Be Proud But Not Satisfied

Some of the best advice that I can give about dealing with success and maintaining motivation is to "be proud but not satisfied."

Athletes face a dilemma when reaching success. Do they become satisfied and enjoy their success? Or do they skip the celebration and get back to work chasing new goals? It can seem like you have to choose between happiness in the present moment and continued long term success. Do you want to be happy now, but risk failure in the future? Or do you try to maintain success without ever getting the chance to enjoy it?

Fortunately, it is not an either-or choice. There is a way to choose both of these options! It just takes a certain attitude. This attitude is summed up with the phrase "be proud but not satisfied."

It's OK to be proud of your accomplishments. Being able to celebrate and feel good about yourself (and your team) is one of the main reasons why athletes train hard. All the hard work isn't worth as much if you are unable to enjoy your success. It is perfectly fine to be happy after reaching success. The only problem is when your happiness crosses the line and you become "satisfied," meaning you no longer need anymore success to be happy and fulfilled. If you are truly satisfied, then you won't have the motivation to continue to work hard and reach more success in the future. The problem with this is that no one is truly satisfied indefinitely. When you win a championship, you are thrilled. It is one of the happiest days of your life. However, these emotions don't last forever. After a few weeks, your excitement may die down. After a few months, your excitement lowers even more. After years, you may not even care anymore. Bragging rights only last one year. Once someone else has taken the title from you, your pride lowers drastically. 

The problem with this is that once you finally become "unsatisfied" and are motivated again, it is too late. You've already wasted too much time. While you were celebrating and taking time off to relax, you could have been training. During this time, your competition was working hard. By the time you get back to training, you are far behind and are usually unable to catch up to your competition. This often ends in a disappointing season.

To fix this, you have to maintain motivation after reaching success. You cannot be satisfied. After reaching success, you can celebrate and be happy for a day or two, but after this, you need to get back to work! After you reach your goals, you need to create newer, bigger goals in order to maintain your motivation to train hard. After one championship, strive for another. After a second championship, strive for a third. Always want more. Never be satisfied. Always find ways to challenge yourself, even when it seems like you've reached your peak and have accomplished everything.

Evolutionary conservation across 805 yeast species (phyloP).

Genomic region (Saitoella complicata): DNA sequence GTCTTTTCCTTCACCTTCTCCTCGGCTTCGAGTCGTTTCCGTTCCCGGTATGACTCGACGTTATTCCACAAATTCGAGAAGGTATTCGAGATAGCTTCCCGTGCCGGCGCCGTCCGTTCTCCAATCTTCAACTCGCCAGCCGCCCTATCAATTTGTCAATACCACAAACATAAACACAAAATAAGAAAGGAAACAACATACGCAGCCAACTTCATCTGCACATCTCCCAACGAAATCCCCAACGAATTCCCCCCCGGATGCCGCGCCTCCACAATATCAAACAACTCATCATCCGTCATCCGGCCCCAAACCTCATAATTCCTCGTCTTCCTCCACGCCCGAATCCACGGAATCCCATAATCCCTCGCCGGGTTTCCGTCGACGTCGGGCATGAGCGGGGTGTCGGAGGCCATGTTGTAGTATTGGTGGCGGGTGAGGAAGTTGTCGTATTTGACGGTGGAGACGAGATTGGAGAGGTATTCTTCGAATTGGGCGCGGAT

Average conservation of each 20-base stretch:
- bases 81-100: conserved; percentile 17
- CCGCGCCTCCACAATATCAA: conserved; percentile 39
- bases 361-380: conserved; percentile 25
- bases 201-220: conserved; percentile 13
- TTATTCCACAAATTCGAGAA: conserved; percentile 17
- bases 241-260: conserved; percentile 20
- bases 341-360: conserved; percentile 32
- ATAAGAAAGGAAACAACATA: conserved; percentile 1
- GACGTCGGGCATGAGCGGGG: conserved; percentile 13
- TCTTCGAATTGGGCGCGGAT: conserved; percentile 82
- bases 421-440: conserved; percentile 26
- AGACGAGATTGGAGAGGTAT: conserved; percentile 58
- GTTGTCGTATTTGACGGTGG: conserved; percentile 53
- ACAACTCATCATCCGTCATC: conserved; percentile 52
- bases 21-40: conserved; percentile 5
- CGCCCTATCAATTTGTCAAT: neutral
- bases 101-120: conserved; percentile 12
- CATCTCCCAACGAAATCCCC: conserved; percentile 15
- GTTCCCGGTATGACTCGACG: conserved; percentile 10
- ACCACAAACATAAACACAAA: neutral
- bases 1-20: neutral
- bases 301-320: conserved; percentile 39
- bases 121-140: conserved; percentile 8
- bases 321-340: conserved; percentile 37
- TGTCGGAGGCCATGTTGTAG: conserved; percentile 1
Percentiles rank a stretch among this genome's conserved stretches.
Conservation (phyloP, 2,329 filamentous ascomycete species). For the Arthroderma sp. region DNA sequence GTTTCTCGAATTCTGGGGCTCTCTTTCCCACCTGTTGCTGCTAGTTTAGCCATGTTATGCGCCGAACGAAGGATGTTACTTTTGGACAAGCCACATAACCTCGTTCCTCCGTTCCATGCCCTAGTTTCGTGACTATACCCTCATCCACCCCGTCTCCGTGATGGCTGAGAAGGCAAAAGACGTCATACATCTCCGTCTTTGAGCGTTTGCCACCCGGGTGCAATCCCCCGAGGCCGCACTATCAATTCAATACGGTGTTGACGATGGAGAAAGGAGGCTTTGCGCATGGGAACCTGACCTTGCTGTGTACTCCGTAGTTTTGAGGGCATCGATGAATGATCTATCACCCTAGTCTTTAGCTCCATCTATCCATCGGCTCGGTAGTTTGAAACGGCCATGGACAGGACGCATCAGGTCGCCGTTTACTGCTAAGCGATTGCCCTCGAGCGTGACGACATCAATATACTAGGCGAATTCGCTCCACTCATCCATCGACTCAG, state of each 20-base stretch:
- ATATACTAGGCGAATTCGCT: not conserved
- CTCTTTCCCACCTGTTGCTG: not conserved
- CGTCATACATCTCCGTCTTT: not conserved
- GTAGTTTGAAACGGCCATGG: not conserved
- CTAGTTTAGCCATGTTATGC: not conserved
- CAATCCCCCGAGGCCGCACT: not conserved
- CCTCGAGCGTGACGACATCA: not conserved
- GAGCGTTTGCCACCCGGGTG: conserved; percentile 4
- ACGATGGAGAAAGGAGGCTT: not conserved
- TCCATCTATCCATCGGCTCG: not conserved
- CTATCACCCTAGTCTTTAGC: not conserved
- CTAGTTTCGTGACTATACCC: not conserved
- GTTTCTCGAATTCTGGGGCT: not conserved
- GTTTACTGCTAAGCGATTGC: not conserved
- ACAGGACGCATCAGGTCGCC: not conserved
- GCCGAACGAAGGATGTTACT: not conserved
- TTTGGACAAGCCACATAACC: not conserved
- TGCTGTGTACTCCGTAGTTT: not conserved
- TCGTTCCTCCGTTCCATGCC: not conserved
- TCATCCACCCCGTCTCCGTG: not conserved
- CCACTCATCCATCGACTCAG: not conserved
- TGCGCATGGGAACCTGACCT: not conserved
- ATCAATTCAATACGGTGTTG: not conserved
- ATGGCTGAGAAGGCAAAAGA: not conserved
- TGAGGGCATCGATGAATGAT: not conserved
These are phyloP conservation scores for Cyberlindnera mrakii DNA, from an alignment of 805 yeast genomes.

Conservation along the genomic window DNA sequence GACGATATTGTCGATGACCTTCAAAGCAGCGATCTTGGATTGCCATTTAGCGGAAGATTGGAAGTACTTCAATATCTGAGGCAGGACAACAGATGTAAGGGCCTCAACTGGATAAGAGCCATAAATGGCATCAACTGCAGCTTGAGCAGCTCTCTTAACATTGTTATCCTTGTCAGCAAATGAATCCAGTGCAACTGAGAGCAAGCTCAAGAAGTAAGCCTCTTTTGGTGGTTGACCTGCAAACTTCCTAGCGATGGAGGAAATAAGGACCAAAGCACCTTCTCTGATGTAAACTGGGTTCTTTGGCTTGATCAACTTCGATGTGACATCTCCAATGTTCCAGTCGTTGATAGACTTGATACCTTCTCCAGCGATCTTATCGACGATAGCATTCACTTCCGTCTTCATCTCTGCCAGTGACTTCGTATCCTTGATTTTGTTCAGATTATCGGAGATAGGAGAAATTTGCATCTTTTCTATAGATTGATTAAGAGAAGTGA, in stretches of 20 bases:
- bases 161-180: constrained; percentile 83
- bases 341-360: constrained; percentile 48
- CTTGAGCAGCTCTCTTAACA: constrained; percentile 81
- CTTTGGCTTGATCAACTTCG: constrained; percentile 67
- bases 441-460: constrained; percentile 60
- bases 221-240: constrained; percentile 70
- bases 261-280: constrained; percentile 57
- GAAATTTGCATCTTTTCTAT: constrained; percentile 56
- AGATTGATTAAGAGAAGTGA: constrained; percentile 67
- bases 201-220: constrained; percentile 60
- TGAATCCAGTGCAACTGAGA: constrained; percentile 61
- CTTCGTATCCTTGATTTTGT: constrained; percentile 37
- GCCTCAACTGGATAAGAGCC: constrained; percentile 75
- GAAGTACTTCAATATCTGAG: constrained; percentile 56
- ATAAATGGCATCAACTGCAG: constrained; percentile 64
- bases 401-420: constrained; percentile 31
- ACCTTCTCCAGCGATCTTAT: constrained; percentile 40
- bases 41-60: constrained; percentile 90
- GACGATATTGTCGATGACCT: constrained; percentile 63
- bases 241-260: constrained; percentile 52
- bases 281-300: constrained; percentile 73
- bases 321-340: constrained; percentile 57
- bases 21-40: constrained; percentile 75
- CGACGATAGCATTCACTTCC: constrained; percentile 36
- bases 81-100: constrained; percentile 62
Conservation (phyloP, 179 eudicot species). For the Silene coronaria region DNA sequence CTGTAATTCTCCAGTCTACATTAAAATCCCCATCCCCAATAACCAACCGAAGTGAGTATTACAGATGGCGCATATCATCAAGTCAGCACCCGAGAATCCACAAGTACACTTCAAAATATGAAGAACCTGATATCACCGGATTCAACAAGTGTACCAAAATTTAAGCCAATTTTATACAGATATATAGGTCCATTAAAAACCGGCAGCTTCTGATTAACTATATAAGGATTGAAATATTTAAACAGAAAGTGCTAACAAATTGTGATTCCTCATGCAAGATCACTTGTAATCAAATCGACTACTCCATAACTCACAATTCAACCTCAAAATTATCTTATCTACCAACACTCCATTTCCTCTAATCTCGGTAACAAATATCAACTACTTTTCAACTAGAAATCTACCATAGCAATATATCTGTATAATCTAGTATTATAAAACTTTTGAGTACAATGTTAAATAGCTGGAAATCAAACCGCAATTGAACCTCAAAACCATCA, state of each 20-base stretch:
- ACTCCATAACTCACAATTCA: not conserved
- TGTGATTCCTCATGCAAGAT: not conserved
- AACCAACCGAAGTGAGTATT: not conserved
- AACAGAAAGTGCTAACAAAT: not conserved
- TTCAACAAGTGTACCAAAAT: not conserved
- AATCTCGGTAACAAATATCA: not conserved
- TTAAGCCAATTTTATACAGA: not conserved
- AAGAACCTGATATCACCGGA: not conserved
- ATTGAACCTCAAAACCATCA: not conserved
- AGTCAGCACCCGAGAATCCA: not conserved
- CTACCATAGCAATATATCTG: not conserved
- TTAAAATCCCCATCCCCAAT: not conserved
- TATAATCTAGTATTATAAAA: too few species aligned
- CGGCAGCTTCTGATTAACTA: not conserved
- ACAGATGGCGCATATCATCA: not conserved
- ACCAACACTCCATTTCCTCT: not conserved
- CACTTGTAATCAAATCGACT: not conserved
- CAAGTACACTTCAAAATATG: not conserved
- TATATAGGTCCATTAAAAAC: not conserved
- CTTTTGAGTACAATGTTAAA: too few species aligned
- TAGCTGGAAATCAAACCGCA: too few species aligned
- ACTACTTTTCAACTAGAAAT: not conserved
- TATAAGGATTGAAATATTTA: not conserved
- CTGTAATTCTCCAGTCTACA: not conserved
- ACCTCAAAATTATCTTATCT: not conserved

Just like how you can be too satisfied, it is possible to be too "dissatisfied." If you are too extreme with your dissatisfaction and desire for future success, and you never celebrate for even an hour, then two things will happen. First, after you retire, you'll regret that you didn't enjoy yourself as much as you could have. These regrets can weigh more than a shelf full of trophies. After all, life is not just about collecting trophies. Life is more about collecting experiences and good memories. Your athletic career isn't as memorable if you never celebrate your success.

Secondly, being too dissatisfied can actually backfire and lower motivation. Athletes are sometimes afraid to celebrate because they don't want to lose their motivation for bigger goals. But ironically, if you never celebrate, you'll lose your motivation. Why should you work hard for a second championship if the first championship wasn't even that fulfilling? It is the memory of celebrating a championship that helps motivate you to get another one. You want that feeling again. But you can't want this feeling again if you never truly experienced it the first time. Athletes or coaches who are too dissatisfied and never celebrate eventually burn out because they never experience the happiness that is needed to balance out all of the stress of training.

As you may be starting to see, the answer, like to most of life's problems, is balance. You must balance satisfaction with dissatisfaction. Happiness with wanting more. In other words, be proud but not satisfied. One way to apply this wisdom is to give yourself a time frame for allotted celebration. After reaching success, give yourself a day or two (maybe even up to a week, depending on the level of success) to celebrate and be happy. During this time, live in the moment, celebrate joyfully, and share your happiness with your teammates, friends, and family. But after this, you need to create new goals and get back to work! You also need to be careful of celebrating too hard and emotionally draining yourself. Leave yourself some emotion to create new goals. As a coach, it can be a good idea to have a meeting with your team and warn them about the dangers of being too satisfied. During this meeting, your team can talk about new goals.

An important thing to understand is that happiness doesn't just come from these championship celebrations. One reason why athletes are OK with being dissatisfied is because they already get most of their happiness from the grind itself. When you love the process, you don't need a big celebration to justify all of the hard work. The process is a reward in itself. Loving the grind along with occasional celebrations is the best way to have a long, fulfilling career that provides many great memories.

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